An 'underground' corporate speaker spotted in daylight
Billi Lee: Loaded for bear
(CNN) -- "I'm not sure you can exactly call my life a career 'path.' It's more like, 'Oh, what year is it and what do I have to do?'"
You can hear Billi Lee's laugh coming a mile off. There seems to be nothing and no one she'd rather chortle about than herself. And as much fun as she gets out of her own "career wander," her profession is devoted to giving others some perspective on their work lives' directions.
"The thread that runs through all I've done -- and the reason I can make a good living off it today -- is that I started off in a small Midwestern town, being told that what it takes to succeed is hard work and talent, getting your degrees, being credentialed ... and figuring out, 'Oh, give me a break, there's something else here -- there's connections, there's political astuteness, there's paying back favors, all these things "they" don't want to tell you about.'
"I found out that an awful lot of folks probably know what's going on at some level. But they say, 'It shouldn't be that way.' Or 'I don't play games.'"
Not savvy attitudes, says Lee. The goal of her seminar work and columns is to get people past those dodges and into the arena with bearish bosses and climbing co-workers.
"It's fun because what I do is kind of a little underground thing. If you called a speaker's bureau and they asked, 'What do you want to have a talk about?,' nobody's going to say, 'I'd like a seminar called "Being Politically Astute." Or "Playing the Game."' So I've not been able to market my business through normal channels. It's been that wonderful thing of being passed from one person to the next. Those are the folks who respond the best to what I do. I call them 'bear fighters.'"
The bear story
Lee has talked "bear fighters" to staffers of outfits as diverse as Kodak, AT&T, the CIA, NASA's Langley Research Center, Sun Microsystems, Blue Cross-Blue Shield and Buryat, a Russian republic ("above Mongolia and next to China -- they asked me to help them with their emerging free-enterprise system").
This bear business has inspired Lee's logo and a lot of her material. At bottom, it's a parable of two cultures -- the cozy, cordial cave dwellers and the knockabout, competition-bashing bear fighters outside.
"I think it's the human condition," Lee says, in trying to answer why her bear-fighting parable seems to be effective not only with United States-based work forces and staffs but also with international labor groups.
"Because a lot of folks spend so much time at home and school, they get to work and they're naive -- they think the company is that supportive place they know from home and school. And it's not. The business world is different. There are bears there. My bottom-line message is that if you're going to go into the workplace, figure out the deal. Learn it's about fighting bears.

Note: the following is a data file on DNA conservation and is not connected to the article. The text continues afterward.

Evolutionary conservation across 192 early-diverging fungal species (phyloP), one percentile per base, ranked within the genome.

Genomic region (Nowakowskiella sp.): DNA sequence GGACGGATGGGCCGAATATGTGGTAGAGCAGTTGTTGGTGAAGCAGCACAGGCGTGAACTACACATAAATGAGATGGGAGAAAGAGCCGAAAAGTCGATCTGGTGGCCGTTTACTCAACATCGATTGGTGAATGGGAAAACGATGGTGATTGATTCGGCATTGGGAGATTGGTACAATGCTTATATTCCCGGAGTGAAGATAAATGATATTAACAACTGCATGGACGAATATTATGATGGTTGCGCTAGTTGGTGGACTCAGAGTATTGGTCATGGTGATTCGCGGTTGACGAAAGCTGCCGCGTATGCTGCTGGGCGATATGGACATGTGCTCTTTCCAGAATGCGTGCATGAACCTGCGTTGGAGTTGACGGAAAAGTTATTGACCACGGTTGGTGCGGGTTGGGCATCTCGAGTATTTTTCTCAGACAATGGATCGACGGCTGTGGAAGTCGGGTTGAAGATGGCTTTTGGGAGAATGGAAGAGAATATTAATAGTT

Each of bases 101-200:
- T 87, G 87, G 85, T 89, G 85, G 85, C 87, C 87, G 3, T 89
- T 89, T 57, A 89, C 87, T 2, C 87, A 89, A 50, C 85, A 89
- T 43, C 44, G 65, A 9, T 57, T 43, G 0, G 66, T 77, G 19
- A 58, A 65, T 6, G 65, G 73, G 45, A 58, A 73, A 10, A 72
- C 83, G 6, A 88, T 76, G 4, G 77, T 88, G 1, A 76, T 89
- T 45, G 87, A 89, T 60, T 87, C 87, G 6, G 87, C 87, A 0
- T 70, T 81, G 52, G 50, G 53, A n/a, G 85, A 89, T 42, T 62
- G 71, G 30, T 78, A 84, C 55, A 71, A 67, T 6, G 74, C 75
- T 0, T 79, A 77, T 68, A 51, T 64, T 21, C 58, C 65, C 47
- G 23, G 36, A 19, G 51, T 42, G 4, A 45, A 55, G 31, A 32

"What's the difference in a system designed to take care of people and it's all about love -- that's school and home -- and a system that's designed to take care of 'task,' the job at hand? What you get is people who don't know how to fight bears -- they can't depersonalize, form alliances.
"There are a lot of people who get bitter and complain, withdraw or sue or, worse than that, shoot people. They didn't know that what they're going into isn't home. Grow up. Get real. If you don't like it, either get powerful enough to change it or get out."
Another animal heard from
"Think about Aesop's fable about the crocodile. The little creature asks, 'Will you give me a ride across the river and promise not to eat me?' The crocodile says yes. And just before being finished off, the little creature says, "How can you eat me when you promised you wouldn't?' And the crocodile says, 'How could you not know this is my nature?'"
There's a parallel here for Lee, in that "underground" nature of what she's doing -- after all, neither hungry crocodiles nor bears on their hind legs are the kind of upbeat rah-rah energy often associated with motivational speaking.
"I think I'm incredibly lucky -- and I know I'm grateful -- that people have found this work so helpful, because it is the 'shadow side' of success, you know? I've been doing this bit of material for 16 years? Seventeen years? In the beginning, I got so much resistance like, 'You're immoral.' Now, with the climate in the workplace, it's like, 'Yeah, yeah, yeah, give it to me.'"
Always the laughter. "As you might have noticed from my material, one thing I'm good at is getting married." Husband Marty, she says, is No. 3. "I like to train them and release them."
In the end -- and, Marty, this isn't aimed at you -- Lee talks a lot of tough love. "Look. If I play football, I could get hurt. If I go into the military, I might be expended. And in business? -- I could be treated unfairly.
"I'm called in to say, 'Let's get savvy here.' Companies want someone from the outside to say that. If you can't lie, don't play poker.
"And remember: It's just a job. Do it. Then go home to what's important."
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